By Ainslie Pierrynoswki (AIMS On Campus Student Fellow)
In this two part series, I’ll examine several of the key factors behind the biotechnology sector’s success in Atlantic Canada—and what lessons they hold for other industries in the region.
In Atlantic Canada, biotechnology is booming. The term biotechnology refers to products or processes created using living organisms or biological systems. In the case of Atlantic Canada, the region boasts more than 100 bioscience companies and 25 research organizations, which generate over $300 million per year in private sector revenues. At a time when many communities and industries in the region face continued economic challenges, what lessons can Atlantic Canada’s entrepreneurs draw from the biotechnology sector?
Bridge the gap between research and commercialization
Innovation is not a mere buzzword. Industries such as digital technology, biotechnology, and automated transportation systems are becoming increasingly sophisticated and profitable. As this report from the Council of Canadian Academies notes, countries which fail to develop new ideas, processes, and technologies in their industrial, scientific, and technological sectors “risk becoming unable to participate in world-leading research and equally unable to reap its eventual social and economic benefits.” Although Canada’s universities and research organizations have a strong output, the country’s overall investment in research and development is sorely lacking compared to other developed countries and emerging economies, such as China and India. Further, Canada often struggles to translate research and development into profitable products and services.
Atlantic Canada’s biotechnology sector, however, provides a prime example of how companies can bridge the gap between research and commercialization. Biotechnology firms across the region have drawn on Atlantic Canada’s 17 universities and the specialized research institutes therein. Halifax-based biotechnology firm Immunovaccine, Inc., for instance, started out as a partnership between entrepreneur Brian Lowe and then-Dean of Science at Dalhousie Richard Kimmins.
As a matter of fact, Atlantic Canada is home to Natural Products Canada, one of only two biotechnology firms in the country to be designated Centres for Excellence in Commercialization and Research. The company maintains multiple partnerships with research organizations, as well as technology and commercialization experts, in Atlantic Canada and beyond.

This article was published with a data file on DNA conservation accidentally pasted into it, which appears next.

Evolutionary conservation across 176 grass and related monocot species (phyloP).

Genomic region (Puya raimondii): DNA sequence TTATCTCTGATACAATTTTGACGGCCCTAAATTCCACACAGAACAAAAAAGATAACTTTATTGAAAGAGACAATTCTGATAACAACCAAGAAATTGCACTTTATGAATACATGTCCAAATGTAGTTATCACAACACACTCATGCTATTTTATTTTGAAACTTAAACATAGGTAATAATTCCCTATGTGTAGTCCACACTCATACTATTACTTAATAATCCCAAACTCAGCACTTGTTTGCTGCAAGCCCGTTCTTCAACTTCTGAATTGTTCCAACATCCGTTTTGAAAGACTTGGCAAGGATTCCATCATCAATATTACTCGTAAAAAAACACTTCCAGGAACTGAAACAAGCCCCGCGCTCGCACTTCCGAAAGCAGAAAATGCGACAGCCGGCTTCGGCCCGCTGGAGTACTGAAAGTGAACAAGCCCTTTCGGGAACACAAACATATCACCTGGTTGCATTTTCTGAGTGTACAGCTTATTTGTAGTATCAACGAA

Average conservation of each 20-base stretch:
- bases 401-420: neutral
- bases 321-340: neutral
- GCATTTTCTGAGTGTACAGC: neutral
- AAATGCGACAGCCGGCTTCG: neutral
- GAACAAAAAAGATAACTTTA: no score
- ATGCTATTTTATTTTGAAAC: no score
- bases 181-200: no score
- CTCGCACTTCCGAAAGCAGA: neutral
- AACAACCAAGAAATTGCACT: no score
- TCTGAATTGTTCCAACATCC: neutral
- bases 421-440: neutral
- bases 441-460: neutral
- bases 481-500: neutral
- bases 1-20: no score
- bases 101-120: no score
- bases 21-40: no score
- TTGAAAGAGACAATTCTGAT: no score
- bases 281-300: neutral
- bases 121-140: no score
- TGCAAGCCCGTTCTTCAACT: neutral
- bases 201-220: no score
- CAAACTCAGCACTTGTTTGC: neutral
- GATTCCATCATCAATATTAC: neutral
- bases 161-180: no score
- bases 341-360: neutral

In the words of PEI BioAlliance CEO Rory Franics, “It’s not enough just to do the research. There’s a lot of discipline and a lot of understanding required to make this economically impactful.” Atlantic Canada’s biotechnology sector seems to have these qualities in spades. As a matter of fact, innovations in biotechnology are helping to revitalize traditional industries, as recounted below:
Build on—and innovate—existing industries
A number of biotechnology firms in the region are injecting innovation into existing industries such as forestry, fishery, and agriculture. For example, Maritime Innovation uses analytics and scientific data regarding tree genomics to help the forestry sector grow larger and stronger trees. Moreover, Seagrave noted that similar data analysis programs in the fisheries sector have the potential to make the fish processing industry in Atlantic Canada more efficient and competitive. Given Atlantic Canada’s continued reliance on traditional, seasonal industries, new companies and established industries need to follow the biotechnology industry’s lead and develop a symbiotic relationship—one which finds common ground between the old and the new. In essence, the biotechnology sector’s experiences shows how we can breathe new life into established industries facing economic challenges.
When it comes to the biotechnology sector’s success in Atlantic Canada, there remains much more to unpack. The second and final part of this brief series will delve into how biotechnology firms are forging international connections, pursuing partnerships, and facilitating economic diversification—and why all of that matters.